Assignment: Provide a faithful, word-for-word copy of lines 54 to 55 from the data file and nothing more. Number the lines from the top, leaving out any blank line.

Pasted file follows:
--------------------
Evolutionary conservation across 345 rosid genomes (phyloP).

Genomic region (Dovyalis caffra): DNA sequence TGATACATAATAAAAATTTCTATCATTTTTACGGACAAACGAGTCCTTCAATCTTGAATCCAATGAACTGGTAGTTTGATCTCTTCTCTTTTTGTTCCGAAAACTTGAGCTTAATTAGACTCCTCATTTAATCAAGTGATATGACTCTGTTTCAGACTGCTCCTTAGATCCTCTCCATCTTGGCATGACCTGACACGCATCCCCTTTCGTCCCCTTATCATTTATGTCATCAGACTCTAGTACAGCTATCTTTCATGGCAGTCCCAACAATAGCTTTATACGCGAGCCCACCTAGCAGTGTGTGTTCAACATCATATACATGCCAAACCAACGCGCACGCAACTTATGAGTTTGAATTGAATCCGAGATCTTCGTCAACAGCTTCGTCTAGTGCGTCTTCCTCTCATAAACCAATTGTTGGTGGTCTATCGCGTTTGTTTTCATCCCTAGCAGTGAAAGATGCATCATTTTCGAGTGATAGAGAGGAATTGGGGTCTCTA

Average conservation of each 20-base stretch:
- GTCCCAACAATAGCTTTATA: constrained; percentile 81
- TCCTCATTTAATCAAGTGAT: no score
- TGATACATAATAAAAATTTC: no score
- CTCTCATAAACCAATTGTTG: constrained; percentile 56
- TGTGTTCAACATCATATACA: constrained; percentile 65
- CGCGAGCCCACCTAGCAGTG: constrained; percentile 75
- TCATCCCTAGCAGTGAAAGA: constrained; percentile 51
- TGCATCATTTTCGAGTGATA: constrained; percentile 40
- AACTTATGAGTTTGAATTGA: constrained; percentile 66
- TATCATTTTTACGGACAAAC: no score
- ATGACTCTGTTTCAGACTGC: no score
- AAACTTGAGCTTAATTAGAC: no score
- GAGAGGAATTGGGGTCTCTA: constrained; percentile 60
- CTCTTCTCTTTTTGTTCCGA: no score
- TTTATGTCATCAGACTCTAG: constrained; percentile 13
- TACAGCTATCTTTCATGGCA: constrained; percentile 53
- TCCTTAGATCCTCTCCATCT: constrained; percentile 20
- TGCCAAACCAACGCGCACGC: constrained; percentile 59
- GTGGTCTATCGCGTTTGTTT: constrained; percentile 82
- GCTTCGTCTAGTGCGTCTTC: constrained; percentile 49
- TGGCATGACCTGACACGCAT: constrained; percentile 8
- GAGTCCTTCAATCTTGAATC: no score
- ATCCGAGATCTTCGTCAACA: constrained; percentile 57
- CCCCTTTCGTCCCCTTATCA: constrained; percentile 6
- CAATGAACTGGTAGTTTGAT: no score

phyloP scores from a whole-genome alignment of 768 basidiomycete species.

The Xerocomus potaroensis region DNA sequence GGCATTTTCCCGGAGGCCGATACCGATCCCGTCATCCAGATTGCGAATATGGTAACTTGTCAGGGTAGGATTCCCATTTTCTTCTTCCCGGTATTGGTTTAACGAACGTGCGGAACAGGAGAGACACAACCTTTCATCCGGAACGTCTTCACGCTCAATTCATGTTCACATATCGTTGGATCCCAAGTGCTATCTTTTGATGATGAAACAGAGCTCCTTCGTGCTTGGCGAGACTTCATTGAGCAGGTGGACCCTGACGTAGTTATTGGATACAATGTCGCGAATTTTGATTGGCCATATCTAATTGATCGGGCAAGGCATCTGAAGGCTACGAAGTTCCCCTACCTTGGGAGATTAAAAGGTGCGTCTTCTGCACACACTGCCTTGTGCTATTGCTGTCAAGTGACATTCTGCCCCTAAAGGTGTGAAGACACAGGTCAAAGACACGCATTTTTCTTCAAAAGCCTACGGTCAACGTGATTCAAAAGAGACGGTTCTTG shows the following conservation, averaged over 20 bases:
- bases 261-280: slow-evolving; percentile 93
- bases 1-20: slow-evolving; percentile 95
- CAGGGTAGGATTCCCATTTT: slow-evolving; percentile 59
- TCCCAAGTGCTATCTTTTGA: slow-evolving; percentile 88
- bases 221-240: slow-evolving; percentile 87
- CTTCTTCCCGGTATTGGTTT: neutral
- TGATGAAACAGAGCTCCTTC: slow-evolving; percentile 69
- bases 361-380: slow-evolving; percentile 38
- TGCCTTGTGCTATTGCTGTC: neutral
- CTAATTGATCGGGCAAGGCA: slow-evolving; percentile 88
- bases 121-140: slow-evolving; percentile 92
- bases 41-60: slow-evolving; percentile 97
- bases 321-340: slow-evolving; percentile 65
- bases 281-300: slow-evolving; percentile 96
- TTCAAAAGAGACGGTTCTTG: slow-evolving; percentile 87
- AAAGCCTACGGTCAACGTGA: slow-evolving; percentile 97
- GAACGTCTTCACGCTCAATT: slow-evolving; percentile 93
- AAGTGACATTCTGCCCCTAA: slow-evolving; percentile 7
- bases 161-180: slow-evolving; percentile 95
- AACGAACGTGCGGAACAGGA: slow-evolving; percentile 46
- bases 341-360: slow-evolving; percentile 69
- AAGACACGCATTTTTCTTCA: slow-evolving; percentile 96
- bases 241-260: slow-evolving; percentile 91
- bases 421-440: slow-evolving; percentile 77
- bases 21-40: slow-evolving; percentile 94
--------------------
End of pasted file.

- bases 421-440: slow-evolving; percentile 77
- bases 21-40: slow-evolving; percentile 94